Support my work in Theology

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8 Responses to Support my work in Theology

  1. Paul M says:

    Ron, can you make those three options into hyperlinks? There’s no other links obvious on my phone.

  2. Matt says:

    I just got a copy of Denzinger!!! Originally, I was hesitant to believe what you said, until I read it Denzinger with my own eyes. But I read it, and It confirms your translations on your website. Your work should be supported!!! IT IS AWESOME.

    In particular, your debate with Trent Horn on Denzinger 3638, which got you banned from Catholic Answers. The text is black and white and contradicts what Trent Horn says. The only remaining question is whether it is indeed an authoritative decree. If it is, then Trent Horn is contradicting the non-infallible Magisterium, and should get intense ridicule.

    QUESTION: is it enough to say Denzinger 3638 says it, implies it is part of the non-infallible Magisterium? Or is more required to determine whether this decree is part of the Magisterium? For example, I read that if it was posed in a question, it may not be authoritative. Or if it is only specificially addressed to a king or ruler of a country, and not to the entire body of the faithful, it might not be authoritative. Is this true? Are there other requirements as well for a decree to part of the non-infallible Magesterium?

    • Ron Conte says:

      When a response of the Holy See is published by the Holy See, it is binding on all the faithful. In one case, an ordinary layman asked a question of the Holy See (a dubium) on communion and the SSPX, and he received an answer; the answer was published in the official acts of the Holy See, so it is authoritative (no matter who asked the question). The text in Denz. 3638 was published in the official acts of the Sacred Penitentiary, so it is a non-infallible teaching. But there are other teachings that apply, such as the teaching of the ordinary and universal magisterium that each sexual act in a marriage must be unitive and procreative. Acts with sex toys are not procreative, so they are condemned under that infallible teaching. Of course, the Denz. text more directly answers the question, and the infallible teaching indirectly implies the answer, but both answers are the same: no non-procreative sexual acts are permitted, even in marriage (and esp. not with an artificial instrument).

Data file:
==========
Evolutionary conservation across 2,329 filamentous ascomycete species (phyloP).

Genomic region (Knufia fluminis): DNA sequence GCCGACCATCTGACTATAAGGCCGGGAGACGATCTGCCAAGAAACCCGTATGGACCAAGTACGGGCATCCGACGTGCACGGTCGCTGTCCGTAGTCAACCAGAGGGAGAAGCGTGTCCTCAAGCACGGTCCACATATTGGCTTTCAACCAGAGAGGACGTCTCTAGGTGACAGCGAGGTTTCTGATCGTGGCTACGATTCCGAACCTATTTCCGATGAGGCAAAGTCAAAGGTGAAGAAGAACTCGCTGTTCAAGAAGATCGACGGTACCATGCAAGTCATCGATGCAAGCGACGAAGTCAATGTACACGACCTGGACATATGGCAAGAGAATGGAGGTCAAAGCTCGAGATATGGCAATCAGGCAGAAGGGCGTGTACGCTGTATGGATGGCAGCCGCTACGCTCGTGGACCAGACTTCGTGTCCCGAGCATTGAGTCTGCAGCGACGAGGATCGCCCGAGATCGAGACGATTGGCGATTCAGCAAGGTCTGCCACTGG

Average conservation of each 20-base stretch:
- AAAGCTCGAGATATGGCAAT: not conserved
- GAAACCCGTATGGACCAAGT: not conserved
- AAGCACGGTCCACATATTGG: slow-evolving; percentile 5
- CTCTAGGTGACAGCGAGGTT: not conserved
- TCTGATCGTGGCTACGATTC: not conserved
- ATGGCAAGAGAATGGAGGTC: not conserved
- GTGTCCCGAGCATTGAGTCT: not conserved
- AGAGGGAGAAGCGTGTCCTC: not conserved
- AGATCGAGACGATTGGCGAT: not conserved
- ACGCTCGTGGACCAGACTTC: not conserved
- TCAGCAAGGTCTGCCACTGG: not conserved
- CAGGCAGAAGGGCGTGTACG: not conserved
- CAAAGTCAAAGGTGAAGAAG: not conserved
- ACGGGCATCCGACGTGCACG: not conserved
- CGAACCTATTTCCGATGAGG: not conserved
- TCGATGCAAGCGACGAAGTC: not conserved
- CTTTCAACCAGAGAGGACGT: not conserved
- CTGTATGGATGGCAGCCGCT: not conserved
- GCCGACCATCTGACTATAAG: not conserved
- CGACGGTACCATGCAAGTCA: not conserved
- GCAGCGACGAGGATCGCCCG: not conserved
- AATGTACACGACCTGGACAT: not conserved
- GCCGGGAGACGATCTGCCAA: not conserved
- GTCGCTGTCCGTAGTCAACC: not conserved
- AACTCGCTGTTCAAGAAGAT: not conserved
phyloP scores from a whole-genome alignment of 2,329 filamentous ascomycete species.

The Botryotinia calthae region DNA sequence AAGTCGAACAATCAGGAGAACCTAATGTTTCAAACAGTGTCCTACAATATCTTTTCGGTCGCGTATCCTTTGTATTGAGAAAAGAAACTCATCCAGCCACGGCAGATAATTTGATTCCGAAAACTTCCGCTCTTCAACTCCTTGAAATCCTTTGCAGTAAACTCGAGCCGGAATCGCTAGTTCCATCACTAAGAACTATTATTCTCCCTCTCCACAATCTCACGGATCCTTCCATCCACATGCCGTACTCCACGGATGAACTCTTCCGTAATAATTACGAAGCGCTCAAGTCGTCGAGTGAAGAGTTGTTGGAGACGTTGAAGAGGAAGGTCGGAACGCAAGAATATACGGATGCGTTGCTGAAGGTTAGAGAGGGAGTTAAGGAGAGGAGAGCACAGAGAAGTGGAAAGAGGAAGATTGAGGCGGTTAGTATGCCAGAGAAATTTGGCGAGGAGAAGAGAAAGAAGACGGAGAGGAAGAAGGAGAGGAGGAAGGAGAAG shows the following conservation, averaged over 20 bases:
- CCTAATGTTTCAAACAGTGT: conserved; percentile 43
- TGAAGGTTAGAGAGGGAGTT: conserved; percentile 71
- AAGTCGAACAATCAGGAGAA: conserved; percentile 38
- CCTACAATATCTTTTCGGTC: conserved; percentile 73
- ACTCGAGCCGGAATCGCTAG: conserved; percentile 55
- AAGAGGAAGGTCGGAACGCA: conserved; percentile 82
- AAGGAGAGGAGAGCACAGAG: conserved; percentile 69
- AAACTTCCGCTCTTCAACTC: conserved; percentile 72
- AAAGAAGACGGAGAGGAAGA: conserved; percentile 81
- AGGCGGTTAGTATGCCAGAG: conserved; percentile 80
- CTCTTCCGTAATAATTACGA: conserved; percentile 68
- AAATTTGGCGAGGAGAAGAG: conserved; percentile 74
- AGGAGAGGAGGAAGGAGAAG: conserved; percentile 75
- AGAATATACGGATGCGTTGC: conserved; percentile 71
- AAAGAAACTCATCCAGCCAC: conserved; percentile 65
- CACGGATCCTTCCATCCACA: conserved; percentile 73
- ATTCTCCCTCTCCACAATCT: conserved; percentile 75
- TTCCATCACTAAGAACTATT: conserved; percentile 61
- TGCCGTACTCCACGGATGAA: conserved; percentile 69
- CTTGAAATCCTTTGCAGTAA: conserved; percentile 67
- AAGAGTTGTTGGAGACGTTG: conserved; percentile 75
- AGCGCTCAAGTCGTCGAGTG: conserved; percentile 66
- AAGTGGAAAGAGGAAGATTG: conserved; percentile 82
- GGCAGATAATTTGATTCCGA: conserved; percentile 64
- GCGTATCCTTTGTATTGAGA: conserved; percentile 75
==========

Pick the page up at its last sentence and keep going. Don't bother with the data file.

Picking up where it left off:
• Matt says:

      Okay, as a quick followup. An act is always ordered towards a proximate end. When considering the physical process of cause and effect deriving from the act willed, I have heard two theories.
      1. New Natural Law (John Finnis of Oxford, Edward Feser, Germain Grisez), say that the proximate effect is the man giving his seed, and a woman receiving it, so all concrete acts, with this proximate effect, are ordered towards procreation.
      2. Old Natural Law, used by Aquinas and Alphonsus, use perverted faculty arguments. It says that for a sexual act to be moral, it must be intercourse, the faculty ordained by God for procreation.

      So here is my question. What is the proximate effect of unnatural acts? What is the proximate effect of the conjugal act? (If Old Natural Law is correct, “perverting the faculty” would be the proximate effect of unnatural acts, right?)

    • Ron Conte says:

      I don’t agree with either of those assertions, 1 and 2. Artificial procreation is the man giving his seed and the woman receiving it, and yet is condemned by the Church as intrinsically evil. So #1 can’t be right. And I don’t believe that Finnis taught that. Grisez’ teaching is disordered and mostly ignores the moral object. The Magisterium teaches that the only moral sexual act is natural marital relations open to life, which has the marital, unitive, and procreative objects. These objects are proximate “ends”, not “effects”. The effects are in the third font; the objects are in the second font.

  3. erm6 says:

    Hi Ron,

    I signed up on Patreon page.

    I then tried asking a question on the St. Francis de Sales article. WordPress required me to create a WordPress account in order to comment on the St. Francis de Sales article, I don’t know why.

    Now it’s not requiring me to use a WordPress account to comment here. Not sure how all this WordPress stuff is supposed to work together with the subscriber-only stuff.

Comments are closed.